Obesity is a rising global threat to health and a major contributor to health inequalities. Weight management programmes that are effective, economical and reach underprivileged groups are needed. We examined whether a multi-modal group intervention structured to cater for clients from disadvantaged communities (Weight Action Programme; WAP) has better one-year outcomes than a primary care standard weight management intervention delivered by practice nurses (PNI).
In this randomised controlled trial, 330 obese adults were recruited from general practices in London and allocated (2:1) to WAP (N = 221) delivered over eight weekly group sessions or PNI (N = 109) who received four sessions over eight weeks. Both interventions covered diet, physical activity and self-monitoring. The primary outcome was the change in weight from baseline at 12 months. To indicate value to the NHS, a cost effectiveness analysis estimated group differences in cost and Quality-Adjusted Life-Years (QALYs) related to WAP.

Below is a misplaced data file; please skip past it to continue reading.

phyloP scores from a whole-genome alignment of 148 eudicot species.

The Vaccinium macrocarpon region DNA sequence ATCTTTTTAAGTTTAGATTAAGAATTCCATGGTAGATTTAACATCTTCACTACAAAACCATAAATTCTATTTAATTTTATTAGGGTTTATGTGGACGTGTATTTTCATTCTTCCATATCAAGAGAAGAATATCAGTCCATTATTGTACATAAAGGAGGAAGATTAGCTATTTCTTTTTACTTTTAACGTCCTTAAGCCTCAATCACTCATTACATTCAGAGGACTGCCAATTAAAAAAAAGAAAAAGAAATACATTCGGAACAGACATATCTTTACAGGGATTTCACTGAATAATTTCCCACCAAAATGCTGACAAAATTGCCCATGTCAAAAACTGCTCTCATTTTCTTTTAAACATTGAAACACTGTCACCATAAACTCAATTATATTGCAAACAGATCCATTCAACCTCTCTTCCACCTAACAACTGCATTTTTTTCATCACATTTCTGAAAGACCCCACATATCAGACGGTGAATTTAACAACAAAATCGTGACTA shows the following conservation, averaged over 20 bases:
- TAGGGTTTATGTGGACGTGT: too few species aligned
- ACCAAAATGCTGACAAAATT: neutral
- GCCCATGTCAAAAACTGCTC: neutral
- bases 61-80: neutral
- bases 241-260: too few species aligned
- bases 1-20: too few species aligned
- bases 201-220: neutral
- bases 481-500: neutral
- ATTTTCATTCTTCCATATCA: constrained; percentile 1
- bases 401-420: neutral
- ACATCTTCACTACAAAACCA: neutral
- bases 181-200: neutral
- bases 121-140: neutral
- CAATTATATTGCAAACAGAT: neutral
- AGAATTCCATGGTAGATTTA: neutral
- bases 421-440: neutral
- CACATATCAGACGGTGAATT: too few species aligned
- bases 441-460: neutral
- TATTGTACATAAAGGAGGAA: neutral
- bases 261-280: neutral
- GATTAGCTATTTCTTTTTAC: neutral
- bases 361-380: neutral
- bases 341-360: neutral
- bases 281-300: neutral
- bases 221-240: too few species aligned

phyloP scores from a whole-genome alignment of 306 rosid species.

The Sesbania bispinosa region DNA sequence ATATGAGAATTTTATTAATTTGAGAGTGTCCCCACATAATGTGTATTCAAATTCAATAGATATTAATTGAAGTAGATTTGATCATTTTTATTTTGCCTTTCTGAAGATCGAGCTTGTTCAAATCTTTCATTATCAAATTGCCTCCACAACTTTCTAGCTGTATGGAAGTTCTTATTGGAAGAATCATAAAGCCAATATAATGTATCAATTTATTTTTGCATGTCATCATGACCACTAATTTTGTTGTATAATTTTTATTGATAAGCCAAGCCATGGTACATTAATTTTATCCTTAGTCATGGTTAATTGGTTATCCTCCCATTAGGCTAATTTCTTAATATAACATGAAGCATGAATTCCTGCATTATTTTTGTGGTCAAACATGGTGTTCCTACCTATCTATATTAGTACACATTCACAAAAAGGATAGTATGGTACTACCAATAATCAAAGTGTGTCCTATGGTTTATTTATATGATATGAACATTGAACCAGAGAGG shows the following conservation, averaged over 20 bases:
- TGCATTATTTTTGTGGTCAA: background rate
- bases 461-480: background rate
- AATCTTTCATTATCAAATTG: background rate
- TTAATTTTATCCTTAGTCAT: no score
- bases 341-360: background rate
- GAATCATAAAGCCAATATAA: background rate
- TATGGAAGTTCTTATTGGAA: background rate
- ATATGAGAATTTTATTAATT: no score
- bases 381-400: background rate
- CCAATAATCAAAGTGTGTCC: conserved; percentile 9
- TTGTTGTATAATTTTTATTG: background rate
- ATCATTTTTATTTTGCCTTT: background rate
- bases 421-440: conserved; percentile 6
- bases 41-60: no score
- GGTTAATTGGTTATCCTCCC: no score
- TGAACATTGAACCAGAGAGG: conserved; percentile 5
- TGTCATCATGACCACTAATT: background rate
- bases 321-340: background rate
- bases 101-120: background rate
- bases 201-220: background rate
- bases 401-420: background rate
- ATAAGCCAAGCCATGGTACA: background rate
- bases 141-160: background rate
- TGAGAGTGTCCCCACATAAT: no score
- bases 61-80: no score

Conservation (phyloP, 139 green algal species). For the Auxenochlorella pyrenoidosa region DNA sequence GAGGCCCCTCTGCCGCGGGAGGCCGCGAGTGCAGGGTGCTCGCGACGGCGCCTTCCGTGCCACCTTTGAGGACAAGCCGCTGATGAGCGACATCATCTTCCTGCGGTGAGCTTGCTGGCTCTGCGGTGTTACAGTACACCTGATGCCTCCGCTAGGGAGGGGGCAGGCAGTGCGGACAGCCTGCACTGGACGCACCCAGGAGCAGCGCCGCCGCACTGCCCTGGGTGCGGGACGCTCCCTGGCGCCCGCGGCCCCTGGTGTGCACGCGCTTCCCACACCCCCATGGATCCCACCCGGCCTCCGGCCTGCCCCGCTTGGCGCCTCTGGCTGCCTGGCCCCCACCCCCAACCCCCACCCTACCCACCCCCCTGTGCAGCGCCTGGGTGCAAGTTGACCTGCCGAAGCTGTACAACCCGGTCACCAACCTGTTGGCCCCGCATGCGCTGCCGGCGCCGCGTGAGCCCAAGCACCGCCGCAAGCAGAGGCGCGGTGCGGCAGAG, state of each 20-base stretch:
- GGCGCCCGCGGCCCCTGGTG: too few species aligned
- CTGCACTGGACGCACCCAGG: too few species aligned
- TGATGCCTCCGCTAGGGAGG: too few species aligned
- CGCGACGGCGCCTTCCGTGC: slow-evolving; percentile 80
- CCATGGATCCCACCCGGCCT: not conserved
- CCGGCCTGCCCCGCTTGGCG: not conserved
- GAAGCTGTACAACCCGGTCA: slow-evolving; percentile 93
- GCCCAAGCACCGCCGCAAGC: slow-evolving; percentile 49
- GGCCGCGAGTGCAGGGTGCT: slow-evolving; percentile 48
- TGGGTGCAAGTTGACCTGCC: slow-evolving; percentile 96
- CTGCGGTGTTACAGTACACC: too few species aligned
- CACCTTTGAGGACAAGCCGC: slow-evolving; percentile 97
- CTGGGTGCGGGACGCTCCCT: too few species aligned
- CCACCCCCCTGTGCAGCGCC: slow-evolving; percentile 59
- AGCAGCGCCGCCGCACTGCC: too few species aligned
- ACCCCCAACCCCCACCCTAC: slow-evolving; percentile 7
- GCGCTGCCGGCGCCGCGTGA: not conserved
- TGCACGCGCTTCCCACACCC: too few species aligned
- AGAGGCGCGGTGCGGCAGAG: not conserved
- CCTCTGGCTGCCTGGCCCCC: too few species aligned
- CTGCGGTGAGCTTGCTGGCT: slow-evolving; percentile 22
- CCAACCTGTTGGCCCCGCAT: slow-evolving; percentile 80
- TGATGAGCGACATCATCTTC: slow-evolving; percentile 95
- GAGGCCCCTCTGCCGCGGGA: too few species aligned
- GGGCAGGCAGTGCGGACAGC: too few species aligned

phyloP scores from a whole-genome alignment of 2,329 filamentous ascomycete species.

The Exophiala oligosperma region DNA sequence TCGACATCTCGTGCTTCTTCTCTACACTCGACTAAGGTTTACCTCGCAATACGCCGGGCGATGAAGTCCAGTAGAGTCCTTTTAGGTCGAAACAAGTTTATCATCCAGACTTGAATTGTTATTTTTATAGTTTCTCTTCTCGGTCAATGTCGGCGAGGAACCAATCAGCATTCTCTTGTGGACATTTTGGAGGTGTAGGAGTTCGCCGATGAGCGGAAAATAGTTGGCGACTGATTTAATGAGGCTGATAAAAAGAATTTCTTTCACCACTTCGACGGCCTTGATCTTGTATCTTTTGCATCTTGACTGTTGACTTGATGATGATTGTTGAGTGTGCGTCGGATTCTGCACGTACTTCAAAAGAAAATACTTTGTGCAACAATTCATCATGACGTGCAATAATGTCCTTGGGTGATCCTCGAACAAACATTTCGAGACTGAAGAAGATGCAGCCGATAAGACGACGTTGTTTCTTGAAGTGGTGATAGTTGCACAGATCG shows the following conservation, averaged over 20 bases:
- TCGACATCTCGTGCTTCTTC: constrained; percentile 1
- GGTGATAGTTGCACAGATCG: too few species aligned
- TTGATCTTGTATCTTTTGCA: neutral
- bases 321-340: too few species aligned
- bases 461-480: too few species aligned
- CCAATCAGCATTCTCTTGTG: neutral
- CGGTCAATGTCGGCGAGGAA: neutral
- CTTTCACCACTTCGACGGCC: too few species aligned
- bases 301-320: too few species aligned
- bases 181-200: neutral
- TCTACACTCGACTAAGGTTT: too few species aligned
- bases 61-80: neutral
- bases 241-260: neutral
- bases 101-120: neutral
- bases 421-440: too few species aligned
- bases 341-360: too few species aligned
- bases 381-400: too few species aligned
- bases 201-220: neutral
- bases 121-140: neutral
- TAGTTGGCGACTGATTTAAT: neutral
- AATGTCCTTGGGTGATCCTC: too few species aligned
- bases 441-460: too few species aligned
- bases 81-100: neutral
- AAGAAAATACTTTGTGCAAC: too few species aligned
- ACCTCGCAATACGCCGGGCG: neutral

Participants were recruited from September 2012 to January 2014 with follow-up completed in February 2015. Most participants were not in paid employment and 60% were from ethnic minorities. 88% of participants in each study arm provided at least one recorded outcome and were included in the primary analysis. Compared with the PNI, WAP was associated with greater weight loss overall (− 4·2 kg vs. − 2·3 kg; difference = − 1·9 kg, 95% CI: -3·7 to − 0·1; P = 0·04) and was more likely to generate a weight loss of at least 5% at 12 months (41% vs. 27%, OR = 14·61 95% CI: 2·32 to 91·96, P = 0·004). With an incremental cost-effectiveness ratio (ICER) of £7742/QALY, WAP would be considered highly cost effective compared to PNI.
The task-based programme evaluated in this study can provide a template for an effective and economical approach to weight management that can reach clients from disadvantaged communities.
ISRCTN ISRCTN45820471. Registered 12/10/2012 (retrospectively registered).